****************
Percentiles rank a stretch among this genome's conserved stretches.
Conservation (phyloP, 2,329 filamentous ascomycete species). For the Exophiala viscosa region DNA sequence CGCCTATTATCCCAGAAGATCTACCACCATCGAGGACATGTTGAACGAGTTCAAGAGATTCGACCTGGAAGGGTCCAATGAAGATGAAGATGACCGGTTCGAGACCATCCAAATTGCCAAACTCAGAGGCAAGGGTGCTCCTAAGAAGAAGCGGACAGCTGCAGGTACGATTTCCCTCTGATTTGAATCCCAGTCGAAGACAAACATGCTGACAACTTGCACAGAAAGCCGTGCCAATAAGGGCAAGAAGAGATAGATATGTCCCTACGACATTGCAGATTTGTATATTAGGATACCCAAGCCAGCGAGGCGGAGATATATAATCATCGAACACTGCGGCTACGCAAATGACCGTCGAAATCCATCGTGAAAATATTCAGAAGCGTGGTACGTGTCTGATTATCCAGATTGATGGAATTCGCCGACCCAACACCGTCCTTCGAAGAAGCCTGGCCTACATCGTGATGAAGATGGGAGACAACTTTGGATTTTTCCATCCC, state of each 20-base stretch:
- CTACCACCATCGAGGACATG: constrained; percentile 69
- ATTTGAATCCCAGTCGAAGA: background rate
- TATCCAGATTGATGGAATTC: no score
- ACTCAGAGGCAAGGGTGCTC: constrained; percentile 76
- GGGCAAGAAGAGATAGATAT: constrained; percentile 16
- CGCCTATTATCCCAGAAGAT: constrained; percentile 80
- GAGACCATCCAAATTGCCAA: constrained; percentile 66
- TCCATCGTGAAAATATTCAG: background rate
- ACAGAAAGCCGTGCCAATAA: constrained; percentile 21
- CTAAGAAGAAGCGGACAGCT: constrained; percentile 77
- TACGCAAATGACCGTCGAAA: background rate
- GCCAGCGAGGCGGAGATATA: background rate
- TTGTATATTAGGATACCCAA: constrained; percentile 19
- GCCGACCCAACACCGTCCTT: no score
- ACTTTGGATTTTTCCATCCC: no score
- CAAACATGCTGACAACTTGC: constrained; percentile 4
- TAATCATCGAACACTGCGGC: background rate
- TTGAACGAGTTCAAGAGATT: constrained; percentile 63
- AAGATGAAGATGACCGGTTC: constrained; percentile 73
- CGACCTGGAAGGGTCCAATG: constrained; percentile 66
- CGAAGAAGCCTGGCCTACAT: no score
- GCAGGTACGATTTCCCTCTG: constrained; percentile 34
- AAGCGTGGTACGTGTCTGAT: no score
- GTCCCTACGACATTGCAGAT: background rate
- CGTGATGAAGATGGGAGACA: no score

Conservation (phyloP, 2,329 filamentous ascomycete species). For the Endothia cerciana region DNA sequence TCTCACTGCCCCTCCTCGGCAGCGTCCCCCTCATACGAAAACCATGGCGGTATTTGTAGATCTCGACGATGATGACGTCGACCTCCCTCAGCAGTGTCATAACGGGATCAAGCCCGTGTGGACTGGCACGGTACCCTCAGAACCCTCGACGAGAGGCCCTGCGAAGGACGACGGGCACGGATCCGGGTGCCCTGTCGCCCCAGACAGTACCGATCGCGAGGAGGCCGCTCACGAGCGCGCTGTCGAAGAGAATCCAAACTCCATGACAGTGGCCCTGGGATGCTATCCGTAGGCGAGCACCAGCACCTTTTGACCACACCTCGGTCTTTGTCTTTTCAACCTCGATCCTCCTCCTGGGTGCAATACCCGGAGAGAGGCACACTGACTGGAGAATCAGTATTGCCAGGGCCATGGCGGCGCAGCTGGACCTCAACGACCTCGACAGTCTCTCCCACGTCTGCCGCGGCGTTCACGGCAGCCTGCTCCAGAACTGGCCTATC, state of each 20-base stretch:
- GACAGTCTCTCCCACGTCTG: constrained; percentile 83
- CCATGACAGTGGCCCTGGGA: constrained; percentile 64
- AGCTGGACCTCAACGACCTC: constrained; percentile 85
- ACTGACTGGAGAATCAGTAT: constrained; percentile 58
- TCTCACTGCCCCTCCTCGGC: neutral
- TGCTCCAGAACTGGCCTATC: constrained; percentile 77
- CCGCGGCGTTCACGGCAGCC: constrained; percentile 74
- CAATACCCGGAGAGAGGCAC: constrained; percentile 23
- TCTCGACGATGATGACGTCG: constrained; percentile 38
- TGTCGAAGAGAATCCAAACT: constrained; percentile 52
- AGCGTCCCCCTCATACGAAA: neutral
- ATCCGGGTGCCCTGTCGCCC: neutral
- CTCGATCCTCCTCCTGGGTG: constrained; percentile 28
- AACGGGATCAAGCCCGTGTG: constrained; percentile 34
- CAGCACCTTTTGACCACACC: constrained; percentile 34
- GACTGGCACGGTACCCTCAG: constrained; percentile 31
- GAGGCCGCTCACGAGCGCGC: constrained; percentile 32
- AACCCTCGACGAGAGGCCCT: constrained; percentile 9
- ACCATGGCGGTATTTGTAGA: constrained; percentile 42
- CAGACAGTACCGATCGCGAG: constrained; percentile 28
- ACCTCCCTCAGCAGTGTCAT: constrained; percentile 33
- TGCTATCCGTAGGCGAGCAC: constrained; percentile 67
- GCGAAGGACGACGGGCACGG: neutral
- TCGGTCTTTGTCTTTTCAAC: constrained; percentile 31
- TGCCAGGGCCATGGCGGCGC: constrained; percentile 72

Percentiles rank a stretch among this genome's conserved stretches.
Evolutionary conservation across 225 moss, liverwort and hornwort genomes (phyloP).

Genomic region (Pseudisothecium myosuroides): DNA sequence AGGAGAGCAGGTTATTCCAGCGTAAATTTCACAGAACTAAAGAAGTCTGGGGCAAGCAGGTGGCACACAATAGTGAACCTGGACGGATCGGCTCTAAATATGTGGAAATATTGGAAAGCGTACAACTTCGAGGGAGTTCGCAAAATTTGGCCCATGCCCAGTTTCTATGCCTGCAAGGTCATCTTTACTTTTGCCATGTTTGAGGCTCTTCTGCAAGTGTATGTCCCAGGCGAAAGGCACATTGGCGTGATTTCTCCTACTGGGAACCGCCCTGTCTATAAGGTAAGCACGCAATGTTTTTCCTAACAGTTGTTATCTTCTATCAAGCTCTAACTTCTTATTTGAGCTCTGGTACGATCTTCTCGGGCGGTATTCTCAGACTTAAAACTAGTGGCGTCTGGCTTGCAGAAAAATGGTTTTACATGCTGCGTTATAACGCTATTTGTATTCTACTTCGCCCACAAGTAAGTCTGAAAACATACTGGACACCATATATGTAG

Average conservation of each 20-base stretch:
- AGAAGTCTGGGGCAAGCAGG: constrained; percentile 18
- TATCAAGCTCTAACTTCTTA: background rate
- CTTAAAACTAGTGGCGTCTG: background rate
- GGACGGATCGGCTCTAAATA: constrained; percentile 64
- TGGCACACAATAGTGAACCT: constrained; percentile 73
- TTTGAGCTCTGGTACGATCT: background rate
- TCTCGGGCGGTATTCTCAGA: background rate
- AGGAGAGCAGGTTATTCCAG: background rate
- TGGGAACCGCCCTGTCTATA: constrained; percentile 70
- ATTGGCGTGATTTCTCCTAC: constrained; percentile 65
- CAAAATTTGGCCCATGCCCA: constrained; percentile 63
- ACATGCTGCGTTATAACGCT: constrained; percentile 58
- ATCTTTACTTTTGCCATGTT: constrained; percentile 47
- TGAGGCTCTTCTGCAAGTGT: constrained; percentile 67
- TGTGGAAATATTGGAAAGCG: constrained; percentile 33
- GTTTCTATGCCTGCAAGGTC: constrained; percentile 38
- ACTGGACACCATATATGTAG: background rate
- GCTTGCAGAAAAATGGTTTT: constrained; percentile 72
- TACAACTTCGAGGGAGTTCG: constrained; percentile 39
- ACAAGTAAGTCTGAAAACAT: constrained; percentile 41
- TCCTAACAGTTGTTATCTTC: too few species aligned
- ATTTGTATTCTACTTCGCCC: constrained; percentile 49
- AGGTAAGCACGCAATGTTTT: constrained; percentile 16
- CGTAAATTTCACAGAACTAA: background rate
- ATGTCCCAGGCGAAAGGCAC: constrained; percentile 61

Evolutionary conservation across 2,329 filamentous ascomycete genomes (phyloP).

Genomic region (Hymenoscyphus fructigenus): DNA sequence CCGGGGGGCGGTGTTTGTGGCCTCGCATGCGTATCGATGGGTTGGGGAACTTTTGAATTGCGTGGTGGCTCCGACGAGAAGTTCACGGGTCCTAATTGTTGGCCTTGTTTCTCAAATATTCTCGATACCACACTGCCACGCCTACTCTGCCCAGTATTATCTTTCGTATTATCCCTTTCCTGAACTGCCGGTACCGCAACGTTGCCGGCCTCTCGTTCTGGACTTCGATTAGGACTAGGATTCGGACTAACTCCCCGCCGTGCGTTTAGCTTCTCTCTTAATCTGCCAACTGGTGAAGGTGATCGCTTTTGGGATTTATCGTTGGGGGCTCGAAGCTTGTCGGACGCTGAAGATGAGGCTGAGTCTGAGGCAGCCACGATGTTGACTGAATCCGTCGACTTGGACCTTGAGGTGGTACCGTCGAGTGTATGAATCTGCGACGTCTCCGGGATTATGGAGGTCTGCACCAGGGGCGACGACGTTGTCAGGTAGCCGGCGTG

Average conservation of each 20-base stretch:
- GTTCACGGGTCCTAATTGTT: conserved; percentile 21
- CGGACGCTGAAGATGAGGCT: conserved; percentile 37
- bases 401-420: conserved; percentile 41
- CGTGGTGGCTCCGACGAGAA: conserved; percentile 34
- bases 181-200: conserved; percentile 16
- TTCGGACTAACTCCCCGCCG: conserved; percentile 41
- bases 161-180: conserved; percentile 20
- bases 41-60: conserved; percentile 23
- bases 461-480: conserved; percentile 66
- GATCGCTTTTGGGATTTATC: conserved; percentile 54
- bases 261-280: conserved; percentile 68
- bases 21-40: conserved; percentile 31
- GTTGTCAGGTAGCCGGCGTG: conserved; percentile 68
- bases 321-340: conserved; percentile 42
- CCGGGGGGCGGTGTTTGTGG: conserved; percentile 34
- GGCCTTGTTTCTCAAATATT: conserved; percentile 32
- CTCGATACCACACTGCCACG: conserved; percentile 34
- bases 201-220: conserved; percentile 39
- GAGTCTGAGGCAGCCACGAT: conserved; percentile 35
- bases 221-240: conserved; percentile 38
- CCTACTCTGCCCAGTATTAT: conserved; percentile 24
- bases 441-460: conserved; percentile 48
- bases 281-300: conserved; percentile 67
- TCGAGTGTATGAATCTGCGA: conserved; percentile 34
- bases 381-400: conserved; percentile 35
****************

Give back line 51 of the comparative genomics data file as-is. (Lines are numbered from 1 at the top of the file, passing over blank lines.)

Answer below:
- GCGAAGGACGACGGGCACGG: neutral